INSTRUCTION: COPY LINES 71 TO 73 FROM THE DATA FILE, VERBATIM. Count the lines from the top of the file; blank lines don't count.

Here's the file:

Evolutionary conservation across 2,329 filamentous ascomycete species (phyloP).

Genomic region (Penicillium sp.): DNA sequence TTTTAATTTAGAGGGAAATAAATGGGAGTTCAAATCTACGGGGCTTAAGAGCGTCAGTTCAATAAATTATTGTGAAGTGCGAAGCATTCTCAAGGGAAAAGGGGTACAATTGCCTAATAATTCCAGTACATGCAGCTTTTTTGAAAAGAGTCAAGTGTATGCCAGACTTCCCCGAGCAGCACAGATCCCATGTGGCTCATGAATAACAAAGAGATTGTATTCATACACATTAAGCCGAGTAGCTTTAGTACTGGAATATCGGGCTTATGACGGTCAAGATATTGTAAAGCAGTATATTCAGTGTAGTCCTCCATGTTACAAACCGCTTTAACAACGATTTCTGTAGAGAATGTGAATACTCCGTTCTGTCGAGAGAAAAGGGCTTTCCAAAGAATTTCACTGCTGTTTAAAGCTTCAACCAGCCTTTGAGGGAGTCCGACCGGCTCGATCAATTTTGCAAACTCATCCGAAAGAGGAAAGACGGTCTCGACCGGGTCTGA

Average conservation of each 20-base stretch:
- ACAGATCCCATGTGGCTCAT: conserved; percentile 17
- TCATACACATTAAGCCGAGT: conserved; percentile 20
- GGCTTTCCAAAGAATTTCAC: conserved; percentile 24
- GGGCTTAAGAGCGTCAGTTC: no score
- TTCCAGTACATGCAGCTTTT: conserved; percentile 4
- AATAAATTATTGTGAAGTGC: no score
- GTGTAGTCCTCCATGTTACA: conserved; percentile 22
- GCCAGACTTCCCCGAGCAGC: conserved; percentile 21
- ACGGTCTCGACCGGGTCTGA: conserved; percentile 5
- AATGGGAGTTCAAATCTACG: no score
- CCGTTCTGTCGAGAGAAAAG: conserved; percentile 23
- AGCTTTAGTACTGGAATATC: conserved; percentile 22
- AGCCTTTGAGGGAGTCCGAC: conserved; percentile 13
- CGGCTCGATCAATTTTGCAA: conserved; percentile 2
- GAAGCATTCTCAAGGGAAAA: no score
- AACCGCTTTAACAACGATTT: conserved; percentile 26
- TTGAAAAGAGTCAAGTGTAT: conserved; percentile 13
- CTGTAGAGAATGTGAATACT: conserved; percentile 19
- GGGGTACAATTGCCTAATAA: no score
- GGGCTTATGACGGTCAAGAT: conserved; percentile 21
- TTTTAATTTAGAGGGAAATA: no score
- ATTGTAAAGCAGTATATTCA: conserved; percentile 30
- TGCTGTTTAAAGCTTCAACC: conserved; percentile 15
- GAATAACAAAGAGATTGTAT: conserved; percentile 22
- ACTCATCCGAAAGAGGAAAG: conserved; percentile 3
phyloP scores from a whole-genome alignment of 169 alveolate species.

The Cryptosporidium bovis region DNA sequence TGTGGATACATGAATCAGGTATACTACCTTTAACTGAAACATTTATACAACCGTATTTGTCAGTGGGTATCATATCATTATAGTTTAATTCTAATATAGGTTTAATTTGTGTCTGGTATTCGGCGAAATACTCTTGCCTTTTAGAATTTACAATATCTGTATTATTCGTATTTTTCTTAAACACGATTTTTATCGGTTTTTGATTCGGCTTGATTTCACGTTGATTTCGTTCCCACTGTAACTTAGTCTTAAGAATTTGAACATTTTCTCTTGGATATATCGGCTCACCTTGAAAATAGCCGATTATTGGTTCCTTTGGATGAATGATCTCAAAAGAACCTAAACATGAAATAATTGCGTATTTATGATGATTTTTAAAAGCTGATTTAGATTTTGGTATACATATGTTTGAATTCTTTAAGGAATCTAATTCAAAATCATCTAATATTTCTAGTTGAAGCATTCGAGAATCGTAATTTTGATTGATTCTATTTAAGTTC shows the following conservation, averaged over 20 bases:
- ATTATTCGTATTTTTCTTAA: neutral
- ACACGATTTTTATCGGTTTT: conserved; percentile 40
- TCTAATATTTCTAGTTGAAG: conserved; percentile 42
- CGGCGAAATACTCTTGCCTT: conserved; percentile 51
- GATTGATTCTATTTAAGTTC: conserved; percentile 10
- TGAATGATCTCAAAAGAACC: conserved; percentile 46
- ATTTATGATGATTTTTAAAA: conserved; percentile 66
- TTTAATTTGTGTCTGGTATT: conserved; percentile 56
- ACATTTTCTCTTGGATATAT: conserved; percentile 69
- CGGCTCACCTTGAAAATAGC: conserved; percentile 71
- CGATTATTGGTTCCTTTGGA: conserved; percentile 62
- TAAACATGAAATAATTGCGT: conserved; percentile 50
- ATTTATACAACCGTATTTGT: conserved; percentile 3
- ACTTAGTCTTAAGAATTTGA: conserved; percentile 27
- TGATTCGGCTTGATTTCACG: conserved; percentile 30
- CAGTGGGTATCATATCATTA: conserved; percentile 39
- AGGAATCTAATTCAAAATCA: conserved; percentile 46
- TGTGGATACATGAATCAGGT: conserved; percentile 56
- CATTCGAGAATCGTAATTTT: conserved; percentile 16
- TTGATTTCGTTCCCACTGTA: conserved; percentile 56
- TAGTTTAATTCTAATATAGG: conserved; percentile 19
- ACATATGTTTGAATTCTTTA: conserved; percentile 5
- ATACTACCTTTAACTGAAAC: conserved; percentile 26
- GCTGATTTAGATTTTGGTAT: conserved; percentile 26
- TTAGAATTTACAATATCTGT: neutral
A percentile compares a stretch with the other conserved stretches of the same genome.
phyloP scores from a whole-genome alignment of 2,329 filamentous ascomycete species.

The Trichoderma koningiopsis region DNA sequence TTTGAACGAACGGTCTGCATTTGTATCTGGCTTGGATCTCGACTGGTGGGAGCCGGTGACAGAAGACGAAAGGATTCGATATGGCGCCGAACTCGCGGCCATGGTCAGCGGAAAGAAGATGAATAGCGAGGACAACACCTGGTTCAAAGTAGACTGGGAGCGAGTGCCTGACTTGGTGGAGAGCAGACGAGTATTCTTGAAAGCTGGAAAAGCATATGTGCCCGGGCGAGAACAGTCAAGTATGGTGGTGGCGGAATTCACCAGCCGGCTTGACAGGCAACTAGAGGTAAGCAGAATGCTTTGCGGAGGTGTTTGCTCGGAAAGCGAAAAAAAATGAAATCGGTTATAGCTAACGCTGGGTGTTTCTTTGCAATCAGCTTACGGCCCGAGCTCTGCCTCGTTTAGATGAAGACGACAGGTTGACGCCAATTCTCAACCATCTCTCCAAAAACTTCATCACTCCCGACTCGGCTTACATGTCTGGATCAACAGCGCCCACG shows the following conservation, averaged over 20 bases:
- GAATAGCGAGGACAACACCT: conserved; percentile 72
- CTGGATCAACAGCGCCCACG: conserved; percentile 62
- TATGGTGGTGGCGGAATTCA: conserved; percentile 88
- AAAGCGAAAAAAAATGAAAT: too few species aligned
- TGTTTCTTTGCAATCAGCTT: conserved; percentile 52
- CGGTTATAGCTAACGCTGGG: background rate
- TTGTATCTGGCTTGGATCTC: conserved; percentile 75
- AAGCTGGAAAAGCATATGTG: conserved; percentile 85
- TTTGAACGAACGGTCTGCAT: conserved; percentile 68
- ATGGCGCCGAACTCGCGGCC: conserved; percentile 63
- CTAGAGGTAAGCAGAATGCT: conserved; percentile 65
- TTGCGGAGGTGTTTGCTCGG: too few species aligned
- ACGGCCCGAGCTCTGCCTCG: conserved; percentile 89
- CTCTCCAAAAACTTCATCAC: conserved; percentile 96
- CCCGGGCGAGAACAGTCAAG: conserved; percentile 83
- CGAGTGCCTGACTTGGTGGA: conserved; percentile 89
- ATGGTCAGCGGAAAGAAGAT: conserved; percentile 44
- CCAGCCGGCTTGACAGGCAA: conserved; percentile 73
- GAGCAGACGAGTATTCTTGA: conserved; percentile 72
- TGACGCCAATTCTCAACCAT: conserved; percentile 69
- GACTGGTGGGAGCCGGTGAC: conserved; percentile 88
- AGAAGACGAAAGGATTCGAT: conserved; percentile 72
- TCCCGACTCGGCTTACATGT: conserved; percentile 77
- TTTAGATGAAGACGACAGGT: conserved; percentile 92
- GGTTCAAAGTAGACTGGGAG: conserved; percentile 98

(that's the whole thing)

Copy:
- ACGGCCCGAGCTCTGCCTCG: conserved; percentile 89
- CTCTCCAAAAACTTCATCAC: conserved; percentile 96
- CCCGGGCGAGAACAGTCAAG: conserved; percentile 83